man's own effort, art is a form of practical wisdom, uniting knowledge and skill,295 to give form to the
truth of reality in a language accessible to sight or hearing. To the extent that it is inspired by truth and
love of beings, art bears a certain likeness to God's activity in what he has created. Like any other
human activity, art is not an absolute end in itself, but is ordered to and ennobled by the ultimate end
of man.296
2502 Sacred art is true and beautiful when its form corresponds to its particular vocation: evoking and
glorifying, in faith and adoration, the transcendent mystery of God - the surpassing invisible beauty of
truth and love visible in Christ, who "reflects the glory of God and bears the very stamp of his nature,"
in whom "the whole fullness of deity dwells bodily."297 This spiritual beauty of God is reflected in the
most holy Virgin Mother of God, the angels, and saints. Genuine sacred art draws man to adoration, to
prayer, and to the love of God, Creator and Savior, the Holy One and Sanctifier.
2503 For this reason bishops, personally or through delegates, should see to the promotion of sacred
art, old and new, in all its forms and, with the same religious care, remove from the liturgy and from
places of worship everything which is not in conformity with the truth of faith and the authentic beauty
of sacred art.298
2504 "You shall not bear false witness against your neighbor" (Ex 20:16). Christ's disciples have "put on
the new man, created after the likeness of God in true righteousness and holiness" (Eph 4:24).
2505 Truth or truthfulness is the virtue which consists in showing oneself true in deeds and truthful in
words, and guarding against duplicity, dissimulation, and hypocrisy.
2506 The Christian is not to "be ashamed of testifying to our Lord" (2 Tim 1:8) in deed and word.
Martyrdom is the supreme witness given to the truth of the faith.
2507 Respect for the reputation and honor of persons forbids all detraction and calumny in word or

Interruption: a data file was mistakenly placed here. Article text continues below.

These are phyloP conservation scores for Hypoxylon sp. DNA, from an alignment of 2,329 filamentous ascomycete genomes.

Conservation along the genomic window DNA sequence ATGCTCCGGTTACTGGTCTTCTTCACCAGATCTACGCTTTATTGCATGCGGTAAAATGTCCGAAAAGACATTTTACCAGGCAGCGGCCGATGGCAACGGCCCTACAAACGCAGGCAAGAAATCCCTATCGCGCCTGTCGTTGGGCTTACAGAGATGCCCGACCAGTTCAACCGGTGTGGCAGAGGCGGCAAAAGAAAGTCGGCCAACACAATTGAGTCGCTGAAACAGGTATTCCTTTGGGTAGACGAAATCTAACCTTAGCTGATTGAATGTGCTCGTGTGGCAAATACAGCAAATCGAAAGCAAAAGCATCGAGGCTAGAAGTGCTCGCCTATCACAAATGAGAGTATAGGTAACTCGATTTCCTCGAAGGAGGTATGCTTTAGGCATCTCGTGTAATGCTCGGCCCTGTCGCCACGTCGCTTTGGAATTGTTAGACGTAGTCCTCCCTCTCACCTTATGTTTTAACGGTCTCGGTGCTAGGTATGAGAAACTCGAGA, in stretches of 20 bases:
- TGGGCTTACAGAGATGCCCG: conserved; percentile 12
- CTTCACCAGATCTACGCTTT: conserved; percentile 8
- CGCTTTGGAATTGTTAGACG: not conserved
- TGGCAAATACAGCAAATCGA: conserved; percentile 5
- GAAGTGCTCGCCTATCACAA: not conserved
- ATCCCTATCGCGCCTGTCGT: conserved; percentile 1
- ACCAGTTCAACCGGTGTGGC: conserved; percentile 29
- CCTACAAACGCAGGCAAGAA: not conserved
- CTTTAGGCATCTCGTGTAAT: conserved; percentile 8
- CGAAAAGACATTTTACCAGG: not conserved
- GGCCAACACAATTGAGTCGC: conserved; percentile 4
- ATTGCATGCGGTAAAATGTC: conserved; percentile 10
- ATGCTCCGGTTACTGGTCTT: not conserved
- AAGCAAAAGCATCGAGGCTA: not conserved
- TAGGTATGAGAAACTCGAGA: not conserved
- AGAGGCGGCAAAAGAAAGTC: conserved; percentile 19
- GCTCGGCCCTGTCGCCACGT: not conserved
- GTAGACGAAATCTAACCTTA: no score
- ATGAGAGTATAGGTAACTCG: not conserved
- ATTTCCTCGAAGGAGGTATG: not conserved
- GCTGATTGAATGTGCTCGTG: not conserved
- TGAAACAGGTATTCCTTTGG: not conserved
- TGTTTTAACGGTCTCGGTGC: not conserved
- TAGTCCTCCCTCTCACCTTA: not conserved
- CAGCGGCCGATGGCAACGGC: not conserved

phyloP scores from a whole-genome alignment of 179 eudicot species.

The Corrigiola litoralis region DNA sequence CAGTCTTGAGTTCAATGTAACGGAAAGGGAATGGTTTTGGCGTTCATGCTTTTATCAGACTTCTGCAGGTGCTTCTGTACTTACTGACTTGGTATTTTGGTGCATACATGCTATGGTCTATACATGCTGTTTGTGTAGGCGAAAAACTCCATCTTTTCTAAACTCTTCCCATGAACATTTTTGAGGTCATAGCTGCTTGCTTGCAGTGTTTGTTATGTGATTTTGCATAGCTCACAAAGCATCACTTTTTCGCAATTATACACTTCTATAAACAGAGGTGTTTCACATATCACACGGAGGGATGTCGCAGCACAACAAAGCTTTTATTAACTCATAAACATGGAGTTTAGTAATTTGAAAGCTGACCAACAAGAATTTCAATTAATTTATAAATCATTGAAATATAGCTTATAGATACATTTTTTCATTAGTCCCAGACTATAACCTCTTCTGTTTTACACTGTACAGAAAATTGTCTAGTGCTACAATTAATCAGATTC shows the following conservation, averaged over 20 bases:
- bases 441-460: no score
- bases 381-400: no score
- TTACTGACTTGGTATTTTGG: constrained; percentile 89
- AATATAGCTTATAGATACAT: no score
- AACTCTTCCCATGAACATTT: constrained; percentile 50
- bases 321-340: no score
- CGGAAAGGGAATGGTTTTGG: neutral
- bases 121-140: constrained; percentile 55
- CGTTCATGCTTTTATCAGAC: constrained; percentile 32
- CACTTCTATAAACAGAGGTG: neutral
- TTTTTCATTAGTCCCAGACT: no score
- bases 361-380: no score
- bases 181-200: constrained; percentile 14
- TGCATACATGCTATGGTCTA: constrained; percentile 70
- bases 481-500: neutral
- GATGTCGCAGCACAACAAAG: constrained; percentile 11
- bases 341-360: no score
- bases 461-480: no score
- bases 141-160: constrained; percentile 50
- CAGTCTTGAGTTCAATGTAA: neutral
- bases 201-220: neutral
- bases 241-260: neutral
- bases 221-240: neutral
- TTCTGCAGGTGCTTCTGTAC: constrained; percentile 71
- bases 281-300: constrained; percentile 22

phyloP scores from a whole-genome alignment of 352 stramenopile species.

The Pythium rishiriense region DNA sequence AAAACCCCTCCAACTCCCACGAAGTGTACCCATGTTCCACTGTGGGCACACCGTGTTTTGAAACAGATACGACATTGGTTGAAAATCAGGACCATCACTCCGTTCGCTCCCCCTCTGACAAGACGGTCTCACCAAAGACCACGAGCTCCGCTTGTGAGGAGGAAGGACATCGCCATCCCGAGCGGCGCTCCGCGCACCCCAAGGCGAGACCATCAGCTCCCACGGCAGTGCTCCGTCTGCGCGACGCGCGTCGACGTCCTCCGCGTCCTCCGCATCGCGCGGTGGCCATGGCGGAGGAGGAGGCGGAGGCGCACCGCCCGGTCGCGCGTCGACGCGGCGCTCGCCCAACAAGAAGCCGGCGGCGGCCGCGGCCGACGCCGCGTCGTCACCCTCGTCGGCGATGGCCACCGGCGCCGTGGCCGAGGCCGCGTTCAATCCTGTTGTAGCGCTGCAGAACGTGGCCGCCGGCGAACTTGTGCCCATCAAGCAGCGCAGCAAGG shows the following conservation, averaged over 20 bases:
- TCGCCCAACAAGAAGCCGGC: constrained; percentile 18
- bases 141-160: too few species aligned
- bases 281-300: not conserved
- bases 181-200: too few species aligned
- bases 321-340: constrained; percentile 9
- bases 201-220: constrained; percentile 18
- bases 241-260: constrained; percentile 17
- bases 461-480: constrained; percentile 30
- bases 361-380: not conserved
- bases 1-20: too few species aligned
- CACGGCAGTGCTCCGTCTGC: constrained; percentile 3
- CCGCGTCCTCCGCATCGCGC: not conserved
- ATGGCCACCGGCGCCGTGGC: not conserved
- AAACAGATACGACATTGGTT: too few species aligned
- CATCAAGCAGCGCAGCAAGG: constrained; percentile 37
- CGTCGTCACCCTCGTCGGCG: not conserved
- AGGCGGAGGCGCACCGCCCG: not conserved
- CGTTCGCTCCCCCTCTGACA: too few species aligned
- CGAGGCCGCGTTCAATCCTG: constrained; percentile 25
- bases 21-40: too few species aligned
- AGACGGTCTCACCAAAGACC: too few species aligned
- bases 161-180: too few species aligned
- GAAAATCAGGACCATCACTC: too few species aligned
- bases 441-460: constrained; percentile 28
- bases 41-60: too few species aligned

2508 Lying consists in saying what is false with the intention of deceiving one's neighbor.
2509 An offense committed against the truth requires reparation.
2510 The golden rule helps one discern, in concrete situations, whether or not it would be appropriate
to reveal the truth to someone who asks for it.
2511 "The sacramental seal is inviolable" (CIC, can. 983 § 1). Professional secrets must be kept.
Confidences prejudicial to another are not to be divulged.
2512 Society has a right to information based on truth, freedom, and justice. One should practice
moderation and discipline in the use of the social communications media.
2513 The fine arts, but above all sacred art, "of their nature are directed toward expressing in some
way the infinite beauty of God in works made by human hands. Their dedication to the increase of
God's praise and of his glory is more complete, the more exclusively they are devoted to turning men's
minds devoutly toward God" (SC 122).
253 Ex 20:16; cf. Deut 5:20.
254 Mt 5:33.
255 Ps 119:90; Cf. Prov 8:7; 2 Sam 7:28; Ps 119:142; Lk 1:50.
256 Rom 3:4; Cf. Ps 119:30.
257 Jn 1:14; 8:12; cf. 14:6.
258 Jn 12:46.
259 Jn 8:32; Cf. 17:17.
260 Jn 16:13.
261 Mt 5:37.
262 DH 2 § 2.
263 St. Thomas Aquinas, STh II-II,109,3 ad 1.
264 St. Thomas Aquinas, STh II-II,109,3, corp. art.
265 1 Jn 1:6.
266 Jn 18:37.
267 2 Tim 1:8.
268 Acts 24:16.
269 Cf. Mt 18:16.
270 AG 11.
271 St. Ignatius of Antioch, Ad Rom. 4,1:SCh 10,110.
272 St. Ignatius of Antioch, Ad Rom. 6,1-2:SCh 10,114.
273 Martyrium Polycarpi 14,2-3:PG 5,1040; SCh 10,228.
274 Eph 4:24.
275 Eph 4:25; 1 Pet 2:1.
276 Cf. Prov 19:9.
277 Cf. Prov 18:5.
278 Cf. CIC, can. 220.
279 Cf. Sir 21:28.
280 St. Ignatius of Loyola, Spiritual Exercises, 22.
281 St. Augustine, De mendacio 4,5:PL 40:491.
282 Jn 8:44.
283 Cf. 27:16; Prov 25:9-10.
284 CIC, Can. 983 § 1.
285 Cf. IM 11.
286 IM 5 § 2.
287 IM 8.
288 IM 12.
289 IM 12 § 2.
290 Wis 13:3, 5.
291 Wis 7:25-26.
292 Wis 7:29-30.
293 Wis 8:2.
294 Gen 1:26.
295 Cf. Wis 7:16-17
296 Cf. Pius XII, Musicae sacrae disciplina; Discourses of September 3 and December 25, 1950.
297 Heb 1:3; Col 2:9.
298 Cf. SC 122-127.